How to version control SQL Server database with Visual Studio's Git Source Control Provider
I have Git Source Control Provider setup and running well.
For Visual Studio projects, that is.
- TFS Branch refused to go
- AnkhSVN breaks ASP.NET sharing permissions with SVN 1.7
- Which, if any, folders do I need to create before checking out a TFS project?
- Working with Git in Visual Studio 2010 beta 2
- use svn revision number in application version
- Git remove *.sln.docstates from repository
The problem is that each such project is tightly tied to a SQL Server database.
I know how to version control a database in its own
.git repository but this is neither convenient nor truly robust because ideally I would want the same ADD, COMMIT, TAG and BRANCH commands to operate on both directory trees simultaneously, in a synchronized manner.
Is there a way to Git SQL Server database with Visual Studio’s Git Source Control Provider in the manner I described?
3 Solutions collect form web for “How to version control SQL Server database with Visual Studio's Git Source Control Provider”
You can install the
SQL Server Data Tools if you want to, but you don’t have to: You can Use the Database Publishing Wizard to script your table data right from Visual Studio into the solution’s folder, then Git it just like you do with the other project files in that folder.
You can store your database schema as Visual studio project using SQL Server Data Tools and then version control this project using Git.
Being in the database version control space for 5 years (as director of product management at DBmaestro) and having worked as a DBA for over two decades, I can tell you the simple fact that you cannot treat the database objects as you treat your Java, C# or other files and save the changes in simple DDL scripts.
There are many reasons and I’ll name a few:
- Files are stored locally on the developer’s PC and the change s/he
makes do not affect other developers. Likewise, the developer is not
affected by changes made by her colleague. In database this is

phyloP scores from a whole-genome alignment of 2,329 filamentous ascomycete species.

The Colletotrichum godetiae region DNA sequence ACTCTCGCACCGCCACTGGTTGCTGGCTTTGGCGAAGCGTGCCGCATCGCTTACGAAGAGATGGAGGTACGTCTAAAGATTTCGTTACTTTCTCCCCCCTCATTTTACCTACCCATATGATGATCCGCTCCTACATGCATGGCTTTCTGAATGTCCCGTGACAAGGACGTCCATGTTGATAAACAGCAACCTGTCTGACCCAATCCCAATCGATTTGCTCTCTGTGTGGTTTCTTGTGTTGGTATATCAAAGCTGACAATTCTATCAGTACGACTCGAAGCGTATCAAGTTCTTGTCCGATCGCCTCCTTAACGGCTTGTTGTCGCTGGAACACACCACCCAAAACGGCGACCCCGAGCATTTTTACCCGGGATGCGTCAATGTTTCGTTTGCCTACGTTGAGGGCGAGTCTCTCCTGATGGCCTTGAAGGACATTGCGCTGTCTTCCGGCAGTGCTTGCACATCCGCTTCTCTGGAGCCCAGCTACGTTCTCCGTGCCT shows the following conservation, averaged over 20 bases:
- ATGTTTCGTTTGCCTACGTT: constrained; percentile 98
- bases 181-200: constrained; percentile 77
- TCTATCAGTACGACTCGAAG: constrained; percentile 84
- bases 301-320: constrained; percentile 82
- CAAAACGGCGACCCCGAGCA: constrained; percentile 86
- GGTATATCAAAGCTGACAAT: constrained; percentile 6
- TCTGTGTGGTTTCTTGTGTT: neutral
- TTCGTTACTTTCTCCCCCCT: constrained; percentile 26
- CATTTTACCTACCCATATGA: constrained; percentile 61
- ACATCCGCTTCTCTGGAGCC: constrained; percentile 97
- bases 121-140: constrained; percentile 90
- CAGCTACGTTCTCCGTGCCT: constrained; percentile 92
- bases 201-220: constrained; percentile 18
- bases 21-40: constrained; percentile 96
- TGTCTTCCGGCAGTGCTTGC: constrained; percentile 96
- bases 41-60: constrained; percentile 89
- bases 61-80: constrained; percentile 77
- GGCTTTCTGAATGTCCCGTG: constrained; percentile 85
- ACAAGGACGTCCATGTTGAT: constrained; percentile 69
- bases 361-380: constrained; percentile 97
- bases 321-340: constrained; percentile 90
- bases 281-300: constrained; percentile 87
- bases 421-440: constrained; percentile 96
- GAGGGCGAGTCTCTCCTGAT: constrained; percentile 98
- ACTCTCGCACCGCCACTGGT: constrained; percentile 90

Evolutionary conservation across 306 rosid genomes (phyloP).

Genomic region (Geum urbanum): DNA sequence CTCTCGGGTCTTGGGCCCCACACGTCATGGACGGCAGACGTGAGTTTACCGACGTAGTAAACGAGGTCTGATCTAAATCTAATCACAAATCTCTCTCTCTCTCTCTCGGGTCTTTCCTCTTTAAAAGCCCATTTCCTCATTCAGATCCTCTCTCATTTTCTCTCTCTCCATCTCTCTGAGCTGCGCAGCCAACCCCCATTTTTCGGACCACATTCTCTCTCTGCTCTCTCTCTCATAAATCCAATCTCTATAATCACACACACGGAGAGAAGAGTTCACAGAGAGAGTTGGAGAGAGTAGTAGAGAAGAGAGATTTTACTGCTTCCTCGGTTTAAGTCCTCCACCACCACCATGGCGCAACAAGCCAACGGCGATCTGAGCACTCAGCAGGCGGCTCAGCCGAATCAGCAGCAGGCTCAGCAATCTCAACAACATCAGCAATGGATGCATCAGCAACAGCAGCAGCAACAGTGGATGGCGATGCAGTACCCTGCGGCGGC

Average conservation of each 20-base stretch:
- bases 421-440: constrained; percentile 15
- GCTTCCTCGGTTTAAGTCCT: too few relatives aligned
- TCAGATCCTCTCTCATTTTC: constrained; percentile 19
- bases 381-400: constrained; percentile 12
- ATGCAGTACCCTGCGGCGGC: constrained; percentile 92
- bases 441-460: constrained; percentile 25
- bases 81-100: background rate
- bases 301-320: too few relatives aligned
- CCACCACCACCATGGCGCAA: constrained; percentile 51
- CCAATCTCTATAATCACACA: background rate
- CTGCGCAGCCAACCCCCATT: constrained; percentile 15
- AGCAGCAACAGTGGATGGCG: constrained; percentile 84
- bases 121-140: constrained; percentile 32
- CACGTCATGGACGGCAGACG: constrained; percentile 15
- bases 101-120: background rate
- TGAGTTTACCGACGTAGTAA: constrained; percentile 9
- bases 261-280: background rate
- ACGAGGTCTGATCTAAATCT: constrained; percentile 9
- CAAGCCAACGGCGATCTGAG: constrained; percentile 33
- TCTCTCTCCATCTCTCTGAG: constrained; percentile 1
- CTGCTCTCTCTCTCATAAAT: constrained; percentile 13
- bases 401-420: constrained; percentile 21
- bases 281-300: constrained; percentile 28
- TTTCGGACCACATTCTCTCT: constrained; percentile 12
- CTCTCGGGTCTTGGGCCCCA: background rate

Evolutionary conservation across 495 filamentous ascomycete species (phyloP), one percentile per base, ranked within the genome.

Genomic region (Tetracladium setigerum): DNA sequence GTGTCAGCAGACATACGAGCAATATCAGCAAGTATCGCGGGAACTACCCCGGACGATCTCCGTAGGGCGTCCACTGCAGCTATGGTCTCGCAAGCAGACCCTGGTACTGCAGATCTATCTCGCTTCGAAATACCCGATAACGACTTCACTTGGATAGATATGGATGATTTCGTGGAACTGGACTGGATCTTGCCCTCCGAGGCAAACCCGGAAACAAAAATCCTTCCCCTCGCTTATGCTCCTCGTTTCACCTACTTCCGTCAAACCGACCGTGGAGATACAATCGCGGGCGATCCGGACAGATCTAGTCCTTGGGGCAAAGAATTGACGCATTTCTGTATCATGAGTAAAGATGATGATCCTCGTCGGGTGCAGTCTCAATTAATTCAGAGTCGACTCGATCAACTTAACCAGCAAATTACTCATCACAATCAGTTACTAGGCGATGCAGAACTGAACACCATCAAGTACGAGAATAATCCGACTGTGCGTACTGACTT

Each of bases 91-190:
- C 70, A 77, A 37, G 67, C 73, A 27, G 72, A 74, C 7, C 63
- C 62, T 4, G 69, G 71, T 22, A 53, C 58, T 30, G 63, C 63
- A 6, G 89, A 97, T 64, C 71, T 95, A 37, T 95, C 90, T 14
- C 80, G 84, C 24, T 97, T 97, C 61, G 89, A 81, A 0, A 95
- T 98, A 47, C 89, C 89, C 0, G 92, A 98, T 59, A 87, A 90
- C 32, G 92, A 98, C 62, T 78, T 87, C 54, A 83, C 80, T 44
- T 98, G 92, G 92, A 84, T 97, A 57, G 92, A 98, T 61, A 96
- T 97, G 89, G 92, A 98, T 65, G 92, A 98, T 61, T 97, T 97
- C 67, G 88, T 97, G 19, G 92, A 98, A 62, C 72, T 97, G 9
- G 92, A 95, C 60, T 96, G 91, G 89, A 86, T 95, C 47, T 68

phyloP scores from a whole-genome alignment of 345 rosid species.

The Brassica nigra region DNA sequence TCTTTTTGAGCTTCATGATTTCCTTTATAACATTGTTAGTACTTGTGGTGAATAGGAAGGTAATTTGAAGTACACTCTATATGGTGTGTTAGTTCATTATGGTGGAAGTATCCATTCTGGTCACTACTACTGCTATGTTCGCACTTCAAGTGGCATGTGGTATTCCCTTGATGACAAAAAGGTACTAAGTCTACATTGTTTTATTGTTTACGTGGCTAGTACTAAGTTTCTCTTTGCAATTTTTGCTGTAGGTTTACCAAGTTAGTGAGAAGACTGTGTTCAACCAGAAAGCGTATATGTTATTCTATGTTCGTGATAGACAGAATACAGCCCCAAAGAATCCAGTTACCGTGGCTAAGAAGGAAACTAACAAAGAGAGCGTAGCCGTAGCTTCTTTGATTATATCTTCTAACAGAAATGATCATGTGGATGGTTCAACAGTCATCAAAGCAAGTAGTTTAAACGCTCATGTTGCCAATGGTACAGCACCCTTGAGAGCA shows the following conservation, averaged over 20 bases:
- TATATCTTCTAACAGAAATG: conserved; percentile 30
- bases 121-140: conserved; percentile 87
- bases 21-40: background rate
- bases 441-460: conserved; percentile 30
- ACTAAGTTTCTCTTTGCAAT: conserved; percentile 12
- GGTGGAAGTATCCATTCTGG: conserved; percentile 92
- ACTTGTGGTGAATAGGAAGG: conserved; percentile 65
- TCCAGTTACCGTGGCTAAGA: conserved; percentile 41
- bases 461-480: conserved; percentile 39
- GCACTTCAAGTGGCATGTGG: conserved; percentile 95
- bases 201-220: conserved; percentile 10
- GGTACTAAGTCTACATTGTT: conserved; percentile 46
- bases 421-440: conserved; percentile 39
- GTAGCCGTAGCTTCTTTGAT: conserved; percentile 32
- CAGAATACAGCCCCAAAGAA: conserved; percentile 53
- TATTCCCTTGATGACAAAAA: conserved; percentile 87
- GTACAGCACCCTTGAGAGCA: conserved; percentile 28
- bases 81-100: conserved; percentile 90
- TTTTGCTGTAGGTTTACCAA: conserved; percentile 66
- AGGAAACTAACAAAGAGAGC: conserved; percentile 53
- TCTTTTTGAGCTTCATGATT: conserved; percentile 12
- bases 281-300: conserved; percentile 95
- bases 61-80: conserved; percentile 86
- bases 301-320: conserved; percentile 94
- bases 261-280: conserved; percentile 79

(usually) not the case and developers share the same database
environment, so any change that were committed to the database affect
- Publishing code changes is done using the Check-In / Submit Changes /
etc. (depending on which source control tool you use). At that point,
the code from the local directory of the developer is inserted into
the source control repository. Developer who wants to get the latest
code need to request it from the source control tool. In database the
change already exists and impacts other data even if it was not
checked-in into the repository.
- During the file check-in, the source control tool performs a conflict
check to see if the same file was modified and checked-in by another
developer during the time you modified your local copy. Again there
is no check for this in the database. If you alter a procedure from
your local PC and at the same time I modify the same procedure with
code form my local PC then we override each other’s changes.
- The build process of code is done by getting the label / latest
version of the code to an empty directory and then perform a build –
compile. The output are binaries in which we copy & replace the
existing. We don’t care what was before. In database we cannot
recreate the database as we need to maintain the data! Also the
deployment executes SQL scripts which were generated in the build
- When executing the SQL scripts (with the DDL, DCL, DML (for static
content) commands) you assume the current structure of the
environment match the structure when you create the scripts. If not,
then your scripts can fail as you are trying to add new column which
- Treating SQL scripts as code and manually generating them will cause
syntax errors, database dependencies errors, scripts that are not
reusable which complicate the task of developing, maintaining,
testing those scripts. In addition, those scripts may run on an
environment which is different from the one you though it would run
- Sometimes the script in the version control repository does not match
the structure of the object that was tested and then errors will
happen in production!
There are many more, but I think you got the picture.
What I found that works is the following:
- Use an enforced version control system that enforces
check-out/check-in operations on the database objects. This will
make sure the version control repository matches the code that was
checked-in as it reads the metadata of the object in the check-in
operation and not as a separated step done manually. This also allow
several developers to work in parallel on the same database while
preventing them to accidently override each other code.
- Use an impact analysis that utilize baselines as part of the
comparison to identify conflicts and identify if a difference (when
comparing the object’s structure between the source control
repository and the database) is a real change that origin from
development or a difference that was origin from a different path
and then it should be skipped, such as different branch or an
- Use a solution that knows how to perform Impact Analysis for many
schemas at once, using UI or using API in order to eventually
automate the build & deploy process.
An article I wrote on this was published here, you are welcome to read it.